So something good came out of this awful year. But I don't think, I think we've all moved on and forgot what it was like to wake up on this broadcast and others every morning… let's go to the live picture and just the helplessness that we watched.

So that's what I'm going to remember this year for because that area already meant so much to me and I might add a person here at this table, the only one who represented it in Congress.

Yeah, it's a good thing all that oil just magically disappeared now that there's no more ambulance for the media to chase in the form of that gusher of oil. Good grief. Somehow I doubt anyone who's still living with the oil on their shores and the dispersants or anyone that wonders if seafood from the Gulf will ever be safe to eat again feels the same way. Hey Brian, there's still a story to cover if you and your cohorts would get off your butts and go down there and do some follow up. The public didn't lose interest in the story. The media just refuses to cover it now that it will actually take some investigative journalism to do so and bucking the establishment they love to suck up to.


Death toll from New Years Eve tornadoes grows "Shaken residents spent New Year's Day sifting through the wreckage wrought by tornadoes that touched down in several states in the final hours of 2010, killing seven people in two states and injuring dozens of others. ... Six of the victims - three in Missouri and three in Arkansas - died Friday as tornadoes fueled by unusually warm air pummeled the South and Midwest. A seventh victim who was injured Friday near the south-central Missouri town of Rolla died Saturday at a hospital in Columbia, said Bruce Southard, the chief of the Rolla Rural Fire Department." (Still not a peep about the unseasonably warm air that caused it from the crowd that thinks snowstorms negate global warming.)

"In many ways, it is a disaster of biblical proportions," Queensland Treasurer Andrew Fraser told reporters in the flooded city of Bundaberg on Saturday.


2010 closes with even more killer climate disasters.


Juarez sets a record body count in the brutal third year of a turf battle between drug cartels "The embattled border city of Ciudad Juarez had its bloodiest year ever with 3,111 people killed in drug violence, an official said Saturday. ... The city across from El Paso, Texas, has seen its homicide rate soar to one of the highest in the world since vicious turf battles broke out between gangs representing the Juarez and Sinaloa cartels in 2008. ... That year, 1,587 people were killed in drug violence, and the toll increased to 2,643 in 2009. ... Ciudad Juarez's bloodiest month last year was October, when 359 people were killed, said Arturo Sandoval, a spokesman for prosecutors in Chihuahua state, where the city is located."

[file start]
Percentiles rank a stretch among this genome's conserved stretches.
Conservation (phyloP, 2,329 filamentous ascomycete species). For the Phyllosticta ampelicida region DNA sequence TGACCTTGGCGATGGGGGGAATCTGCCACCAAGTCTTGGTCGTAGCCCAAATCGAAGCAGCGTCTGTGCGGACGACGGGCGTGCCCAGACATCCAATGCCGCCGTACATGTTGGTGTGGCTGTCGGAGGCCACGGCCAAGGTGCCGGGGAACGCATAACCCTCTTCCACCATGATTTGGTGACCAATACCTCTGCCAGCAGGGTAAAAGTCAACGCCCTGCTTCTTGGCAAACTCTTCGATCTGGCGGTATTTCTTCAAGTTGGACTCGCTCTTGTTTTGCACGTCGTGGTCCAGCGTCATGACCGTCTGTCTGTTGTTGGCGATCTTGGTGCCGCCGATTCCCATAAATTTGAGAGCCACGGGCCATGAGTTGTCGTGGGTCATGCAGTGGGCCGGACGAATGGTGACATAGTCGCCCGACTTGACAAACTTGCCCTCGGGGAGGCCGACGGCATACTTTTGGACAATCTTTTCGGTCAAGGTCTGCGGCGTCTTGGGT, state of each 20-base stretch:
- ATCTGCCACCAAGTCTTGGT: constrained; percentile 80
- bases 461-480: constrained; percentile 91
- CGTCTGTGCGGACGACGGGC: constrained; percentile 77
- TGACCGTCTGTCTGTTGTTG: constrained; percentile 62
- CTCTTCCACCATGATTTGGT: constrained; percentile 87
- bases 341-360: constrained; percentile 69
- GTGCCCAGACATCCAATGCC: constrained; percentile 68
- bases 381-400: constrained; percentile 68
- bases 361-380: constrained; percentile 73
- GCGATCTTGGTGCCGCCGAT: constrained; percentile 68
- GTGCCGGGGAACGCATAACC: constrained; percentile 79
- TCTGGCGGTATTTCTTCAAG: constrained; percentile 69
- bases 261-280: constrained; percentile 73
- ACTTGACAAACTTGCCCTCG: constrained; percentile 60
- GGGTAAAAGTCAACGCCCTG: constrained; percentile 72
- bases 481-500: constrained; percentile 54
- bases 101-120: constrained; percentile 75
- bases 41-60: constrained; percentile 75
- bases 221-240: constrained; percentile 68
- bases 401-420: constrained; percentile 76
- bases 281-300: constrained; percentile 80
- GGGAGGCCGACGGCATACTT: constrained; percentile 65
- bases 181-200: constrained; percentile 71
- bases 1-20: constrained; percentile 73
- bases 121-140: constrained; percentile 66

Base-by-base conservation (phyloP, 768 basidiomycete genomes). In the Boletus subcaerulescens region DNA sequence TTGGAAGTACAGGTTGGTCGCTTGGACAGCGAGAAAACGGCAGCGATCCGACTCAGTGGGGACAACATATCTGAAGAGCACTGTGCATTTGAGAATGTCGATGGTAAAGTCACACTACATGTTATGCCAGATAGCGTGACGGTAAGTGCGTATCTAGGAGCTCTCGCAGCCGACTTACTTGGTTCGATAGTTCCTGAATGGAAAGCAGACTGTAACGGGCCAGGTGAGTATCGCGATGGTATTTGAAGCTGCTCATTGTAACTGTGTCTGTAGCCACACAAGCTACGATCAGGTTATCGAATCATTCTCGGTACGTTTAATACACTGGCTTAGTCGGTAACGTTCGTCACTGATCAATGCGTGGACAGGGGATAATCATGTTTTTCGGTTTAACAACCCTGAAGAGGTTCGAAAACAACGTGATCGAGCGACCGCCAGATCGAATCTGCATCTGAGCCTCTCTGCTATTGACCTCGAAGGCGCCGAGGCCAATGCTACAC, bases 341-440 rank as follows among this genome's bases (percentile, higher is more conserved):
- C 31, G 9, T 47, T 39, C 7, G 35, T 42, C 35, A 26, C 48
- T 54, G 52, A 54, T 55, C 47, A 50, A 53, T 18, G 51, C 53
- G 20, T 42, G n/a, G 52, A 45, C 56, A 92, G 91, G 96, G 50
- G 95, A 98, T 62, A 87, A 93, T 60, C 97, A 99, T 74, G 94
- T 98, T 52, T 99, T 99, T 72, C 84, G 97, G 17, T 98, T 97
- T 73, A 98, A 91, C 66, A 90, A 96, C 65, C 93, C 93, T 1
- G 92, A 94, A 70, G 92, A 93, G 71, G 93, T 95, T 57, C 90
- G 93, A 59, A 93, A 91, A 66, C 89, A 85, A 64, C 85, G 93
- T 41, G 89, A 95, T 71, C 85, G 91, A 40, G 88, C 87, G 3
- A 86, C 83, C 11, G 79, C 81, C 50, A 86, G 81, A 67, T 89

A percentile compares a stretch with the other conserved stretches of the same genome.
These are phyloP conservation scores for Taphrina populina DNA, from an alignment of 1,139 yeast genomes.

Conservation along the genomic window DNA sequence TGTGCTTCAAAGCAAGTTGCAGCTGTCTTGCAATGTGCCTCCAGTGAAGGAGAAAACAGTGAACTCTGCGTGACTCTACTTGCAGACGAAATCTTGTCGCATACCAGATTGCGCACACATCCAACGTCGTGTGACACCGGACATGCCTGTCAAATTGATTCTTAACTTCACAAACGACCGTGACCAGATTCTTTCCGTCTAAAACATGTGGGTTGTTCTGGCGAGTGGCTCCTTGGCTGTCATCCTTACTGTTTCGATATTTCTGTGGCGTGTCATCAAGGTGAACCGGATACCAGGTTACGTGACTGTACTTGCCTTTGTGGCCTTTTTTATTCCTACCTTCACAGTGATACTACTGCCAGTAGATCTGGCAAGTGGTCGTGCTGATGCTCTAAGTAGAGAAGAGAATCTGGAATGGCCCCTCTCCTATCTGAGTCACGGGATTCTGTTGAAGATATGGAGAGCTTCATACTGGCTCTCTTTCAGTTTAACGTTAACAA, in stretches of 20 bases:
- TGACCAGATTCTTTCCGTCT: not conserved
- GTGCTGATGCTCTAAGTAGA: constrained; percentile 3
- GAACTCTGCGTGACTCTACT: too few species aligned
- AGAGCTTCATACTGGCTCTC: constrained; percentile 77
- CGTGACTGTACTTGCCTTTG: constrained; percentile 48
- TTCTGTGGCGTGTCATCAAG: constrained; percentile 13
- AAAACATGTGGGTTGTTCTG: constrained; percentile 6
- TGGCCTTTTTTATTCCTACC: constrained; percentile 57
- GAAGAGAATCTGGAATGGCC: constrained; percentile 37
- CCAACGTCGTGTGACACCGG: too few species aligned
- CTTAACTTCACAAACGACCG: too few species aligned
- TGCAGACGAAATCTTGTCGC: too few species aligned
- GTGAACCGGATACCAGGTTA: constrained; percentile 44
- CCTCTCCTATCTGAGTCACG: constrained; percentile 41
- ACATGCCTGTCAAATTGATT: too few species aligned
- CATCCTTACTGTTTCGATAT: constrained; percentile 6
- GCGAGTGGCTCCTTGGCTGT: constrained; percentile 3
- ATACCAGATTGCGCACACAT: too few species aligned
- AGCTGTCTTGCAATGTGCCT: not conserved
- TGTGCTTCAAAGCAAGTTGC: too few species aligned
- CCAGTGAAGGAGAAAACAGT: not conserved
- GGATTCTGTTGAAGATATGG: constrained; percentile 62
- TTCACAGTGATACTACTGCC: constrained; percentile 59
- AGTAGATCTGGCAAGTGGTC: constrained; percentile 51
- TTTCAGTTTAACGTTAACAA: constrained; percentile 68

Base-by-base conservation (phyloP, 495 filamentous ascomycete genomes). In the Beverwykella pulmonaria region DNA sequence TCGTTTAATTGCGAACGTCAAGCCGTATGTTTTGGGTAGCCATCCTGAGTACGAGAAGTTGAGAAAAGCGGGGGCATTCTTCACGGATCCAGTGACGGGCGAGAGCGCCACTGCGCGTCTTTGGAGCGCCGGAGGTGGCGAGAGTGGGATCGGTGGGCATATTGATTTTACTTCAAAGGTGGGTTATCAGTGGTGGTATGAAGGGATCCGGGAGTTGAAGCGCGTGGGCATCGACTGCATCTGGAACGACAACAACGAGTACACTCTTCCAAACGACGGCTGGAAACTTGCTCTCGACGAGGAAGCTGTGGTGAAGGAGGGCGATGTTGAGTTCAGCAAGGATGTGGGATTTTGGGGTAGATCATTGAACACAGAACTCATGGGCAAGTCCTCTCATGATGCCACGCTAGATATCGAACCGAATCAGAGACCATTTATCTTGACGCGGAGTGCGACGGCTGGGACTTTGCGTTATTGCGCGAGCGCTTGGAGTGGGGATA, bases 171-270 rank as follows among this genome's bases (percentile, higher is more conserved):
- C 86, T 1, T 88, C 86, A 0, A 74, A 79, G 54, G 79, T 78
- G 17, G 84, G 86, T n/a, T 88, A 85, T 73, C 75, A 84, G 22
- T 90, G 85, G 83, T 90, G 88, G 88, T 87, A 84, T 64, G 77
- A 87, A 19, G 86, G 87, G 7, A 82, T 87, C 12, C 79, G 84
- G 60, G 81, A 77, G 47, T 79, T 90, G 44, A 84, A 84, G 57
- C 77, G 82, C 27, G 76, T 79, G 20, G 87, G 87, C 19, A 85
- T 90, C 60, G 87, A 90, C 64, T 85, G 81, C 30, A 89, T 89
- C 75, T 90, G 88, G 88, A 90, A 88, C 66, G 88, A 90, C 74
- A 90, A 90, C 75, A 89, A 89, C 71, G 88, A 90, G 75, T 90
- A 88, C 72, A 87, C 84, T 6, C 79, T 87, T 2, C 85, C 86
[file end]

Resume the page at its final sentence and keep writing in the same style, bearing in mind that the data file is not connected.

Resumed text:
New Jersey Governor Chris Christie (R) has received heavy criticism from residents and lawmakers for leaving the state, along with the Lt. Governor, during the fifth-largest blizzard in New Jersey's history. Yesterday, Christie defended his vacation as "a great five days."

"I would have been doing the same thing here as I would have been there," Christie said. "I would have been in a room someplace. I would not have been out, like, driving a plow." The governor also dismissed a question about trapped residents and attacked some New Jersey mayors:

When asked about the hundreds of people trapped in their homes for days, Christie said unless they lived on state roads, it's not something his administration would have been able to change.

"If someone is snowed into their house, that's not our responsibility," Christie said.

When asked about mayors who said they were forced to divert their resources to unplowed state roads instead of clearing local roads Christie said, "I know who these mayors are and they should buck up and take responsibility for the fact that they didn't do their job."

Some residents did not appreciate Christie's vacation, however. "I think this was his first priority. I mean, I'm all for everybody going away and having a vacation. He's entitled to that, just like any of us, but…this storm really debilitated the whole state," one man told CBS New York.

Today, 95 percent of the roads in New Jersey are clear. Over 550 trapped vehicles had to be removed from roads, and Christie is requesting funds from the Federal Emergency Management Agency to help pay for what he says is a state of disaster in 13 counties.